Classic Rock n Roll Web Site
Released - September 26, 1969, Apple Records. Produced by George Martin.
John Lennon - Lead & Backing Vocals; Rhythm Guitars, Lead
Guitar Solo, 12 String Acoustic; Organ; Percussion
Additional Personnel - Billy Preston plays piano on "Something".
All songs written by Lennon & McCartney except where noted below.
Perhaps the greatest concept album ever made. It might not be my favorite Beatles album, but it gets my highest rating compared to any of their others. Other than the LP's very short and isolated and hidden track, "Her Majesty", every song on this album is great.
John Lennon's "Come Together" opens the album and you just know your ears are in for something good as soon as it starts to play. That is followed by George Harrison's "Something", a brilliant song, yet not even his best one on the album. That honor goes to the positive thinking number, "Here Comes the Sun", which might even be better than his "While My Guitar Gently Weeps". There's no better tune to listen to on a cold, late winter morning, than this one. It's the best song on the whole album. Paul McCartney also adds some dandies to Abbey Road. My favorite of his is "Maxwell's Silver Hammer", which has to be one of the most upbeat and humorous songs ever written about a mass murderer. The tune was actually started during the Let It Be sessions, in fact you can see the band 's first take of it in the Let It Be movie. Paul also adds some of his best bass playing on this album too, especially on the songs "Oh! Darling", "You Never Give Me Your Money" and "Sun King". Even Ringo Star's "Octopus's Garden", another song started during the Let It Be sessions, isn't bad, even if it does remind you a bit of the earlier tune "Yellow Submarine".
When Abbey Road was released, "Her Majesty" was a hidden track and not shown anywhere on the album's sleeve, with the LP being listed as having 16, and not 17 songs on it. Then when the CD came out in 1987, the song was noted on the album as being "track 17", so although it's no longer a hidden track today, it officially was a true hidden track for 18 years. The story behind the song was that Paul wrote the ditty and he was the only performer on it. He intended to have it appear on the album on side 2, where the medley of short songs are, appearing between "Mean Mr. Mustard" and "Polythene Pam". But Paul decided after he heard it that he didn't like how it sounded, and he decided not to use it on the album. He told the engineers to remove the song, and they did, but they were trained not to throw anything away that the band was recording, so it was temporary placed on the master tape 20 seconds after the last song, and it was planned to be removed and saved on another tape before the album was pressed. But when the master tape of the LP was played for the Beatles, it hadn't been removed yet, and when hearing the 24 second song in the way it showed up - 20 seconds after the close, the Beatles loved how it sounded in that way, and decided to keep it on there just like that and use it as a hidden track.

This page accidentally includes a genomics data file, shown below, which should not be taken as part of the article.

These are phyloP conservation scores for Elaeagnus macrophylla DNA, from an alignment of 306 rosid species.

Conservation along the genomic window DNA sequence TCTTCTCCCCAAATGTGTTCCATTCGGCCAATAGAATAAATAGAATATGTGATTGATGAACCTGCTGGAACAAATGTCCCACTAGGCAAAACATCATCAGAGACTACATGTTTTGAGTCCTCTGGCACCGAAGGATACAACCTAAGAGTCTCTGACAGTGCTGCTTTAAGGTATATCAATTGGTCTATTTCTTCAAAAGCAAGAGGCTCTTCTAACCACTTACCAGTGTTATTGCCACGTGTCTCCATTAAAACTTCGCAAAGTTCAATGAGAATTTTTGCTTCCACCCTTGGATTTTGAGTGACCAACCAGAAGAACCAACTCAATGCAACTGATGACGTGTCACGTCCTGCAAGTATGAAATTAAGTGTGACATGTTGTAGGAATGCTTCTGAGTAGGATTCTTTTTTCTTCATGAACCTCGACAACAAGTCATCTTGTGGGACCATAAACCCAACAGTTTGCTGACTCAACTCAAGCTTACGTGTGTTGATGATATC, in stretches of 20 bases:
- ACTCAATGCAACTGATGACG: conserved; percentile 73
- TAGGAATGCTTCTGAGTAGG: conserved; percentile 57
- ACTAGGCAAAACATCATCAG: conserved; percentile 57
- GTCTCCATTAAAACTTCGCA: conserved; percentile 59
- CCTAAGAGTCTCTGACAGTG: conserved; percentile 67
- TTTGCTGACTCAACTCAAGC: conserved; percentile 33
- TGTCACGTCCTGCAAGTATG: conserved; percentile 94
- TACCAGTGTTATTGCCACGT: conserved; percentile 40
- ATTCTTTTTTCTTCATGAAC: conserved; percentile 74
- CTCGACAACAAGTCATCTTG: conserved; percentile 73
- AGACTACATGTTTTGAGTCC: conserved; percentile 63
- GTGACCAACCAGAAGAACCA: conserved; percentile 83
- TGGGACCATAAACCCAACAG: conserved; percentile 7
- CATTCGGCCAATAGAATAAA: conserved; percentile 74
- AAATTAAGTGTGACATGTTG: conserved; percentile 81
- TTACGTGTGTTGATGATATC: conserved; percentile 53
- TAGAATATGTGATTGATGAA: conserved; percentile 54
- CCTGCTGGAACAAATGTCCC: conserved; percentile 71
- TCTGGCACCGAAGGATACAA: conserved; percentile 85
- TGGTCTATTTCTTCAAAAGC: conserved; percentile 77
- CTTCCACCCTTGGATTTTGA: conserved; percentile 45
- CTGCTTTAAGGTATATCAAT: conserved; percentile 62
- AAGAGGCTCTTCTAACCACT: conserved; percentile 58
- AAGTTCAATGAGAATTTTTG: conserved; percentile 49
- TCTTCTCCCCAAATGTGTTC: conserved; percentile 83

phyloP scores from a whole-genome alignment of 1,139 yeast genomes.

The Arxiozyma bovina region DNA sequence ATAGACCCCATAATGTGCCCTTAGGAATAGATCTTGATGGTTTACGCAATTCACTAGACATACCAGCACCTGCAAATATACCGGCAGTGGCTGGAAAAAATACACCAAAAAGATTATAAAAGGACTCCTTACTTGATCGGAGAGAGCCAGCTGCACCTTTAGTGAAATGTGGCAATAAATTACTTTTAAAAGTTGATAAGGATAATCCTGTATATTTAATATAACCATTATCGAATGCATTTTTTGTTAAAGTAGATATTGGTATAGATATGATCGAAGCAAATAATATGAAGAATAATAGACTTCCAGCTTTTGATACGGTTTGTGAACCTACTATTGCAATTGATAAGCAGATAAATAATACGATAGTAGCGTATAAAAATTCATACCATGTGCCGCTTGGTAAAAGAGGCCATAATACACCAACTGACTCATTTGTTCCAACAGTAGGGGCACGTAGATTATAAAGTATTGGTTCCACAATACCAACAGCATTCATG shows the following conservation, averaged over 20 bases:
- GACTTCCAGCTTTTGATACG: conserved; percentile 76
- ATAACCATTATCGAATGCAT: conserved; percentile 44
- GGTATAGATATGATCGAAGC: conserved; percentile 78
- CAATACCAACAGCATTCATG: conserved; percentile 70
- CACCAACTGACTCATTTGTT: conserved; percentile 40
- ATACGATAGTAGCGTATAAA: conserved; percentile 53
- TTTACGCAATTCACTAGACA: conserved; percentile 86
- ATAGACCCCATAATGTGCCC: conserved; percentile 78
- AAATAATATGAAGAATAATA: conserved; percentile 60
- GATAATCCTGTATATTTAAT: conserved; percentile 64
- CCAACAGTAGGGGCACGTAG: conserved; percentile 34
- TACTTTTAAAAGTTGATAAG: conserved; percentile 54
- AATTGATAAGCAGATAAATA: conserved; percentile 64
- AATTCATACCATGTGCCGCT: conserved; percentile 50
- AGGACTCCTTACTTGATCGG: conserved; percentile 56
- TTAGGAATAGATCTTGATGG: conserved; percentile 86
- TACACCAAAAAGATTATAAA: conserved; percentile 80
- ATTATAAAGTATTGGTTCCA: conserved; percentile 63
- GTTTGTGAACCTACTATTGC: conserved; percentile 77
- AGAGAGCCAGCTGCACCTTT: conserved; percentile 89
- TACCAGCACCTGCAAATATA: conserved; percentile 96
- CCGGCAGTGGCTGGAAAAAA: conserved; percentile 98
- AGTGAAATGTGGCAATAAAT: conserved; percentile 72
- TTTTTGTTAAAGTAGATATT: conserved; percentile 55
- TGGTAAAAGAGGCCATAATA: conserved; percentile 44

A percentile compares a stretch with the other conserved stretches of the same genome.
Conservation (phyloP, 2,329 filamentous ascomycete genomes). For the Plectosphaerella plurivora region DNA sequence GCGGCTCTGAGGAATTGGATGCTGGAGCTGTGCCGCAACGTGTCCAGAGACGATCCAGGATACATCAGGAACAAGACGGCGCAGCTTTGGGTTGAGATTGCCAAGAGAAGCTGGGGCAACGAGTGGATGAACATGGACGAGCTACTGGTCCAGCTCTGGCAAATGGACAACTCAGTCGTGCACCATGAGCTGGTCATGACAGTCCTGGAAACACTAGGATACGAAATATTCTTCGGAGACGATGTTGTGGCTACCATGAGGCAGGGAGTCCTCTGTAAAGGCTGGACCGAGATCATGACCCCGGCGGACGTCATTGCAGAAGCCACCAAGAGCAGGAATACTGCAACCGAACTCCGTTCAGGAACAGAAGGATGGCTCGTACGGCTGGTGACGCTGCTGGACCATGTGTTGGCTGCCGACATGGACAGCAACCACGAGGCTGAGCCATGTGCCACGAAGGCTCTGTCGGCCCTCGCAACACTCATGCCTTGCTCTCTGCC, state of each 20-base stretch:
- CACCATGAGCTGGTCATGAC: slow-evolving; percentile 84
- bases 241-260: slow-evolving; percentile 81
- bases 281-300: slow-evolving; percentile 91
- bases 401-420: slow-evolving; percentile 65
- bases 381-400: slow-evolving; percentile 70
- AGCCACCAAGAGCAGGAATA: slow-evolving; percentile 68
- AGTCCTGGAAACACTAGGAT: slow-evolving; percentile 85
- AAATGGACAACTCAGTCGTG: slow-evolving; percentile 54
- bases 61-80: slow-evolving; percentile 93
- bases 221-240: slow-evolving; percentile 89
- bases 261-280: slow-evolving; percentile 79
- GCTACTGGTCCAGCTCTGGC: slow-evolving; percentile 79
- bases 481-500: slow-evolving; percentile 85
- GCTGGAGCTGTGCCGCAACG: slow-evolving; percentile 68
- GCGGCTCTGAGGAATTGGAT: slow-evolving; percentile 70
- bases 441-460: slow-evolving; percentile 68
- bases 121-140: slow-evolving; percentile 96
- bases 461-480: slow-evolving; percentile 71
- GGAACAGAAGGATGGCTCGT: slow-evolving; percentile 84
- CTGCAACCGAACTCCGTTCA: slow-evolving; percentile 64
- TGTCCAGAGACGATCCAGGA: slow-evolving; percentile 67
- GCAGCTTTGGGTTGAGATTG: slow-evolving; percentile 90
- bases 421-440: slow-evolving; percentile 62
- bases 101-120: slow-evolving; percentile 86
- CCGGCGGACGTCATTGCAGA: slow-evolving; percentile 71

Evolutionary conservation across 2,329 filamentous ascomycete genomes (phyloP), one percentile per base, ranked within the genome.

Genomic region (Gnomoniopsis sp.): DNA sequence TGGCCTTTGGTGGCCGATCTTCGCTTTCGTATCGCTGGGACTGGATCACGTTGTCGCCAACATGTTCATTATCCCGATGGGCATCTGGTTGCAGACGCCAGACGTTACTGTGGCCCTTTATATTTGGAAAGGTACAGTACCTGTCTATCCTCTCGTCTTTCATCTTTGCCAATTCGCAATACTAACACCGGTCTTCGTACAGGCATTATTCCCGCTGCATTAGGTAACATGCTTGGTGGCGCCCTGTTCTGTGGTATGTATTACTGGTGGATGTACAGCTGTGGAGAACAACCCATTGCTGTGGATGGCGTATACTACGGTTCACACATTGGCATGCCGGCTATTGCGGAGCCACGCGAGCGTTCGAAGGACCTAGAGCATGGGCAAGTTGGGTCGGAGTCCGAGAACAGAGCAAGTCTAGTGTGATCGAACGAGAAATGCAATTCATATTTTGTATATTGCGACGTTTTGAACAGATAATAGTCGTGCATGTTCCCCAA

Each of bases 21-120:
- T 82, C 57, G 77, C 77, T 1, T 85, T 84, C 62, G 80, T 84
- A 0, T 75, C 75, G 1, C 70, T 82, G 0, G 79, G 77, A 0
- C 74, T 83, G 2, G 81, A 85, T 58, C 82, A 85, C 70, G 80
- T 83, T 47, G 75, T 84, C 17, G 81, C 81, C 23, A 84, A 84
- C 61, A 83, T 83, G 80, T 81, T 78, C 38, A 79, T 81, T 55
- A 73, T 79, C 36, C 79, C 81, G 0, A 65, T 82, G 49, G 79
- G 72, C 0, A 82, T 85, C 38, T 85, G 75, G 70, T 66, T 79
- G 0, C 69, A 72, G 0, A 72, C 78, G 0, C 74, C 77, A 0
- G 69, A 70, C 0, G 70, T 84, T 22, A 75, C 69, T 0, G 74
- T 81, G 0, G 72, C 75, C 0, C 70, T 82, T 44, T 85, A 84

In all, Abbey Road, the last recorded album by the Beatles (Let It Be was recorded before, but released after it), just makes you wonder just where the Beatles might have gone if they hadn't broke up. They just seemed to top themselves with each new recording and after this album they would split up for good - and at the very top of their game. If you consider that no other band or artist did it better than them, it really was a blow to rock music the day they went their separate ways.
- Keno 2000
To listen to some soundclips from ABBEY ROAD or to purchase it, click on this link: Abbey Road